Windows Forms (“WinForms” for short) is a GUI class library included with the .NET Framework. It is a sophisticated object-oriented wrapper around the Win32 API, allowing the development of Windows desktop and mobile applications that target the .NET Framework.
WinForms is primarily event-driven. An application consists of multiple forms (displayed as windows on the screen), which contain controls (labels, buttons, textboxes, lists, etc.) that the user interacts with directly. In response to user interaction, these controls raise events that can be handled by the program to perform tasks.
Like in Windows, everything in WinForms is a control, which is itself a type of window. The base Control class provides basic functionality, including properties for setting text, location, size, and color, as well as a common set of events that can be handled. All controls derive from the Control class, adding additional features. Some controls can host other controls, either for reusability (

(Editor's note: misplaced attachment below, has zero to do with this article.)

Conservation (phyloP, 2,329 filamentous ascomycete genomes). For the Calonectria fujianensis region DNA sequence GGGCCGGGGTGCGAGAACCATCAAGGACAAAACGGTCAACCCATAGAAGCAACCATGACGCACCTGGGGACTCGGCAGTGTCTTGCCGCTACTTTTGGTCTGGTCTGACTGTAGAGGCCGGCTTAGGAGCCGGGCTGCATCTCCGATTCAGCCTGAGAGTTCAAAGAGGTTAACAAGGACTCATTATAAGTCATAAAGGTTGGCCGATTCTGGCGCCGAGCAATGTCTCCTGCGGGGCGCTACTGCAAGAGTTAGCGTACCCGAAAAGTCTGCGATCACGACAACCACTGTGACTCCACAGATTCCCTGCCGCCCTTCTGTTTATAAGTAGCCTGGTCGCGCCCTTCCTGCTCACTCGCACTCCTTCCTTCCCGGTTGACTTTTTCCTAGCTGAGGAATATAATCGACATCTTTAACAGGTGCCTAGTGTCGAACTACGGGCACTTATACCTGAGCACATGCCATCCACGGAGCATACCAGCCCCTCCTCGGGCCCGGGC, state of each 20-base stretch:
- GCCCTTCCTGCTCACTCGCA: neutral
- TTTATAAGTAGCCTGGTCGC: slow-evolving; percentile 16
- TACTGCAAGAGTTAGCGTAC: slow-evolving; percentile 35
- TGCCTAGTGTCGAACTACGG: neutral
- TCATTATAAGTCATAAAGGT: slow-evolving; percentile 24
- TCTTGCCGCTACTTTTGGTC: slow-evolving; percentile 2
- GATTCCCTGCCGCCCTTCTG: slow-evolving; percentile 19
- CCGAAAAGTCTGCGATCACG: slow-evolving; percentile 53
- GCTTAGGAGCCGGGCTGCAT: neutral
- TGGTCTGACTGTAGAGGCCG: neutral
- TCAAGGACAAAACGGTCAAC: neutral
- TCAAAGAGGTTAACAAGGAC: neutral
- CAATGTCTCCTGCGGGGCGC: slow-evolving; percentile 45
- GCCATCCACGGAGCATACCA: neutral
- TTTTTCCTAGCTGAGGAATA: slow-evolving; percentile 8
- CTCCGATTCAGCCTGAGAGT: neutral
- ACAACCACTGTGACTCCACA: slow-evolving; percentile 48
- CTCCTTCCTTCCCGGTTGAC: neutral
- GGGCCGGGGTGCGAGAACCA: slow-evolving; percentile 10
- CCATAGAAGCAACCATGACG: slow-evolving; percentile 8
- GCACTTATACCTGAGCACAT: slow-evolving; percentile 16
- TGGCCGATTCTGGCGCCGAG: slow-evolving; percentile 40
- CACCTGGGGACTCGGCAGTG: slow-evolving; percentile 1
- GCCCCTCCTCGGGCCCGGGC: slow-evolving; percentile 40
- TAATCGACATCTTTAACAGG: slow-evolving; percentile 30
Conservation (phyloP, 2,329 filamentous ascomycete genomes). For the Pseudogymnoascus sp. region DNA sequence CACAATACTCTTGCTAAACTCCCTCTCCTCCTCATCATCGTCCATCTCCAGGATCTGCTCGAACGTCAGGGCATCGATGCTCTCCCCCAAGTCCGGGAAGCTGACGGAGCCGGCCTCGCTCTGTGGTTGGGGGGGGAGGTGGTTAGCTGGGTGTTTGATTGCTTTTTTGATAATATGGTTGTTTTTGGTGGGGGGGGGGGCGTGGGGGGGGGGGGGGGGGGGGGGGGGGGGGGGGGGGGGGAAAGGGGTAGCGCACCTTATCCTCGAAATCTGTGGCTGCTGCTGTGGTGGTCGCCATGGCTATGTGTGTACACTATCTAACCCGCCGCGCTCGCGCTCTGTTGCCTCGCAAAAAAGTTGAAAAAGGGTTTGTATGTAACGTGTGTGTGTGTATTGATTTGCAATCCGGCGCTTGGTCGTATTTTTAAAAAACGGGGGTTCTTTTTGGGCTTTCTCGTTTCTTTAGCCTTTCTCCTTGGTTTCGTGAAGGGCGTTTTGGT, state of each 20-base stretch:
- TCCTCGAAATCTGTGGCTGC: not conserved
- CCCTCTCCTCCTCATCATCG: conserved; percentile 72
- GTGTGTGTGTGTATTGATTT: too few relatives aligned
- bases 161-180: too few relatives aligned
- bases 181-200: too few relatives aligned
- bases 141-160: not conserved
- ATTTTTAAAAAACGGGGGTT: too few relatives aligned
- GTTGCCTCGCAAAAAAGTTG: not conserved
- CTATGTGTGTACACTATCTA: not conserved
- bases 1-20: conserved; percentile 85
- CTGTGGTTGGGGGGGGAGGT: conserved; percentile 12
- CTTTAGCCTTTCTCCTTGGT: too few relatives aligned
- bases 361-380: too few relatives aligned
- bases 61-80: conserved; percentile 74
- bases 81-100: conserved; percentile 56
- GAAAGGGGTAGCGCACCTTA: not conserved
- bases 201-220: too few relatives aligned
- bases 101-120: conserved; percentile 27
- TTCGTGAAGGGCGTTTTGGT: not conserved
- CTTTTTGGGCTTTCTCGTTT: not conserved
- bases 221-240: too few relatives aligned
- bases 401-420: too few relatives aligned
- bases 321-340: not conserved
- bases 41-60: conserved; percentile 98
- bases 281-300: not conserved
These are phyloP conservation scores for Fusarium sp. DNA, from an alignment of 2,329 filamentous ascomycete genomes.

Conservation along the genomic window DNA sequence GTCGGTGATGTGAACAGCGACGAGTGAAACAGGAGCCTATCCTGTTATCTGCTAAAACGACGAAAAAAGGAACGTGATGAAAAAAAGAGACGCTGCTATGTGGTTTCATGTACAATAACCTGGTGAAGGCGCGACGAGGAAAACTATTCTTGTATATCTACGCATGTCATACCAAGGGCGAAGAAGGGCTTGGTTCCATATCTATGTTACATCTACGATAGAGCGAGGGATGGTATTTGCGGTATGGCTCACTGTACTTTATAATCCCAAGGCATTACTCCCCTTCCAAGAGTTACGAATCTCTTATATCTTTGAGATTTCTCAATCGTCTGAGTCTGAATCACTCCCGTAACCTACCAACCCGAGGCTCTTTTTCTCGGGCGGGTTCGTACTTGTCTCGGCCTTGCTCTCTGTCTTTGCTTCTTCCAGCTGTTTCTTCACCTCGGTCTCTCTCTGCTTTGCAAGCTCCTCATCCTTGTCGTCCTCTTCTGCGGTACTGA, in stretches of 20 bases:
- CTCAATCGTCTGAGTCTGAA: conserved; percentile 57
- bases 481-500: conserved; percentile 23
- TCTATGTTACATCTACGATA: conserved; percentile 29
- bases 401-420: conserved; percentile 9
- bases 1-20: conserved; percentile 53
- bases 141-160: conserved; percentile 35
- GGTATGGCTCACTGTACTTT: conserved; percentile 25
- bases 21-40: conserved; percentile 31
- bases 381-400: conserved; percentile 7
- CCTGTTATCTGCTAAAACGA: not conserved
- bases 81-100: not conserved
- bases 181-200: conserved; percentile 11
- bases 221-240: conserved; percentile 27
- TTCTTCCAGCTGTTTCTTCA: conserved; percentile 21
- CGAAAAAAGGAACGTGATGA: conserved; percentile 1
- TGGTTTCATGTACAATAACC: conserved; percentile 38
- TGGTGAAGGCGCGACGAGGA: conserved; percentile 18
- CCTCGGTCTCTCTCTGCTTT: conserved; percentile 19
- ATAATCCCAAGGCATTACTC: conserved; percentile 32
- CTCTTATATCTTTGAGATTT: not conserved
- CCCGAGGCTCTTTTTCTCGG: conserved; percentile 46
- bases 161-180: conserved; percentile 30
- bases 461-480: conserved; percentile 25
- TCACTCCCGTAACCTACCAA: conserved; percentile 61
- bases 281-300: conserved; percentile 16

UserControl) or layout (
WinForms has been supported since the original version of the .NET Framework (v1.0), and is still available in modern versions (v4.5). However, it is no longer under active development, and no new features are being added. According to 9 Microsoft developers at the Build 2014 conference:
Windows Forms is continuing to be supported, but in maintenance mode. They will fix bugs as they are discovered, but new functionality is off the table.
The cross-platform, open-source Mono library provides a basic implementation of Windows Forms, supporting all of the features that Microsoft’s implementation did as of .NET 2.0. However, WinForms is not actively developed on Mono and a complete implementation is considered impossible, given how inextricably linked the framework is with the native Windows API (which is unavailable in other platforms).
- Windows Forms documentation on MSDN